Interview: Alec Ash

Co-editor of new anthology 'While We're Here' talks to Time Out

Beijing ‘writers’ colony’ website the Anthill has released an
anthology, While We’re Here. Co-editor Alec Ash talks to
Time Out Beijing about sexpats and writerly spats.

What is the Anthill?

The Anthill is a ‘writers’ colony’, as we like to call it, founded on a very simple principle that everyone who comes to China has a story to tell. If you walk out onto the street and aren’t immediately hit by ten interesting things to write about, either you have your eyes closed or you’ve had one too many Tsingdaos the night before. I set up this site in 2012 hoping that people would come to it in order to tell those stories. Now, three years later, we have 100 writers in the colony.

What it is about China that attracts so many foreign writers? Or does it breed them?
It’s cheap. I think you can indulge your… some might call it a fantasy, some might call it an ambition, in China because you can always get by. Some people like to call Beijing in the 20-teens Paris in the 1920s. I think that’s overly optimistic, but I’ll happily take it. I think there is a lot of writerly talent here... and it’s similarly boozy.

What are some of your favourite stories in While We’re Here?
One story I’d particularly like to mention is by Sascha Matuszak. It’s called ‘Flower Town’ and it’s a longform story about the time he spent living in a village on the outskirts of Chengdu in 2008, including during the 2008 earthquake. I think it’s a story that hits a lot of the themes of the book: exploring how a foreigner can integrate, or not, inside a Chinese community. He initially struggles to be accepted, but then when the earthquake strikes, everyone in the community pulls together as they realise they’re in it together, whether Chinese or foreign. It’s a lovely, sensitively told story.

What makes bad China writing?
Thinking that you know China is a surefire way to set yourself up for a pratfall. On the whole I think that so long as you’re writing honestly about the way that you engage with the country, so long as you can write well, you can make any story engaging here. A big genre of bad China writing is ‘sexpat writing’, including a recent memoir called, I kid you not, Shanghai Cocktales.

Indeed! You wrote a wonderfully vicious review of Tom Olden’s Shanghai Cocktales. He responded with a bizarre video rant. What was your reaction?
I think credit where credit’s due – it’s a pretty hilarious response. I also think he made, I’ll begrudgingly admit, some legitimate points. His argument is that if you’re a foreigner writing about China, for some foreigners their experience is the same sort of thing that he was writing about in his memoir.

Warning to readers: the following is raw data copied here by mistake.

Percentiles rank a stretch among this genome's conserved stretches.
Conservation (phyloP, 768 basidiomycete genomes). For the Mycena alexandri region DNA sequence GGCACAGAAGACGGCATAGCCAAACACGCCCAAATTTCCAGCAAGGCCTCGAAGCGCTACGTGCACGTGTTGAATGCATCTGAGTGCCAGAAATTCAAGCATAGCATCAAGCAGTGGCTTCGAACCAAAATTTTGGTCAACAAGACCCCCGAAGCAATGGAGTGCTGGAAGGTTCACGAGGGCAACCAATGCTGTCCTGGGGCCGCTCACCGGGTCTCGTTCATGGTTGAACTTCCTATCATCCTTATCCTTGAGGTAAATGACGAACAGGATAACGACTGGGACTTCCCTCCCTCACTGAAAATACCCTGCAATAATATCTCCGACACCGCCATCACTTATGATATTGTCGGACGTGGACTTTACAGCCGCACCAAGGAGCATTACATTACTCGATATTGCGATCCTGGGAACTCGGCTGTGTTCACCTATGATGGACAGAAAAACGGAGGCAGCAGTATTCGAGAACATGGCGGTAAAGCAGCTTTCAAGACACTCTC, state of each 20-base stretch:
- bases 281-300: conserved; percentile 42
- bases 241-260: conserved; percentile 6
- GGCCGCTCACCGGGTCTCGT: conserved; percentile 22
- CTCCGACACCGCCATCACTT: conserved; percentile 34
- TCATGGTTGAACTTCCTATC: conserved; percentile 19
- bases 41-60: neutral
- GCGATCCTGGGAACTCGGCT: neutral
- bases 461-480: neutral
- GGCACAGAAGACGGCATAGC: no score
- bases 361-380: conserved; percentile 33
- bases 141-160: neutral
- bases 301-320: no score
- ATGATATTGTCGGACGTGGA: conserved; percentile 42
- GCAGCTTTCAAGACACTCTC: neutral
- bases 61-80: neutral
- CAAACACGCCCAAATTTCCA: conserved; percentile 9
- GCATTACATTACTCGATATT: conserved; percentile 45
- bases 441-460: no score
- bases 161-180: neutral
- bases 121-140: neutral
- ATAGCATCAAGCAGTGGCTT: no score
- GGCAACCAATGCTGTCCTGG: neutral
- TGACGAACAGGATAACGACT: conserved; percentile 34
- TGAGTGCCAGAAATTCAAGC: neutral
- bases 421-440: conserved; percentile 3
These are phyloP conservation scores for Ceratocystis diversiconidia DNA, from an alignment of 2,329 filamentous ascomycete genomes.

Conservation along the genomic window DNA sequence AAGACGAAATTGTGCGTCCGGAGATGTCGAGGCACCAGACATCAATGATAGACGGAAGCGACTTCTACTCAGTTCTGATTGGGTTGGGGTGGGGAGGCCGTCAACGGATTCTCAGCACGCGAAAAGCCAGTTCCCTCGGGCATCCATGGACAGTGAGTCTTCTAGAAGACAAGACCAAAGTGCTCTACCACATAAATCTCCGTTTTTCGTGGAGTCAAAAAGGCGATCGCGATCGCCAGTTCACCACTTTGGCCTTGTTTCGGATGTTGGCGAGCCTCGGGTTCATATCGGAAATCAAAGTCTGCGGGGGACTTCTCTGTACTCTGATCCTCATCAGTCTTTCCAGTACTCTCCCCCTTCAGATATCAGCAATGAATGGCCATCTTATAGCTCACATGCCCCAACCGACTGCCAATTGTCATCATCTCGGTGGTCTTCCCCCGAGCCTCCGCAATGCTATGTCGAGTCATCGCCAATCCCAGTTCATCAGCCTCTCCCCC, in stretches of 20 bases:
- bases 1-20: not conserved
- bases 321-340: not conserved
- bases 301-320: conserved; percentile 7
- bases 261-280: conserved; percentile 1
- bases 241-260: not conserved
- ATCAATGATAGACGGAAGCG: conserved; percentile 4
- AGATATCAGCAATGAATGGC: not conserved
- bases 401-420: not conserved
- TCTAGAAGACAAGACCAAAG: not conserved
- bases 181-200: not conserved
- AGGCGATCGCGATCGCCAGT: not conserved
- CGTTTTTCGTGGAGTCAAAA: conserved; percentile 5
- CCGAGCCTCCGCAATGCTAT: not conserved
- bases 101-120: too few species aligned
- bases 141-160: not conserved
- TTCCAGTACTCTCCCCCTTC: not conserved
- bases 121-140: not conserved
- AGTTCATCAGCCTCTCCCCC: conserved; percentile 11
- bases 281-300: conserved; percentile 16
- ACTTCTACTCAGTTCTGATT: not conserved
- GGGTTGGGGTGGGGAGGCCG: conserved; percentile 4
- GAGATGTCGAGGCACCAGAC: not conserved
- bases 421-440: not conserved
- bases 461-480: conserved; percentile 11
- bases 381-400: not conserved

Write about what you know.
I am no prude to suggest that that couldn’t be interesting, I just think that you have to do it well. There’s a reason why the Bad Sex in Fiction Award exists, because it’s bloody hard to write well. Unless you’re shagging Xi Jinping’s daughter it’s not going to be interesting.


What’s your advice to people who want to start writing?
Write the first word, put a word after that and keep going. Writing is a muscle you have to exercise. You’re always going to be dissatisfied with what you do put out, but it’s important to finish what you start.

Do you hope While We’re Here will be popular outside China?
I think it’s primarily for people who are in China or passing through. I think it’s a luxury to be able to write to an audience that has knowledge of China; it’s more of a challenge to write engagingly if you have to explain every reference. And I think that thematically you are more likely to identify with the stories if you know something about China.

So why release a book?
Honestly, I think we just wanted to have a book that we could hold in our hands, smell, give to friends and spill coffee on. Often, when you publish something online the feeling is that it’s gone when it’s halfway down the homepage, like yesterday’s newspaper. Whereas this book is something that will survive on people’s bookshelves – until they re-gift it to their friends, at least. So my co-editor Tom Pellma and I, right from the beginning, talked about how when we had enough contributions we’d pull them together between two covers.


And quite a terrifying cover!
Yeah, it’s quite creepy. It’s basically ‘While We’re Here to Murder You in Your Sleep’. For the cover, I went to a Chinese friend of mine,Yang Zhazha, who’s a very hip photographer, and we [produced] this great image of a clown standing in a hutong. I thought that might be appropriate, because nothing says ‘foreign writer’ like a clown in a hutong.

While We’re Here is available at The Bookworm, priced 140RMB. Alec Ash’s book Wish Lanterns is forthcoming from Picador in 2016.

By Lee Williamson

Read more

  • 4 out of 5 stars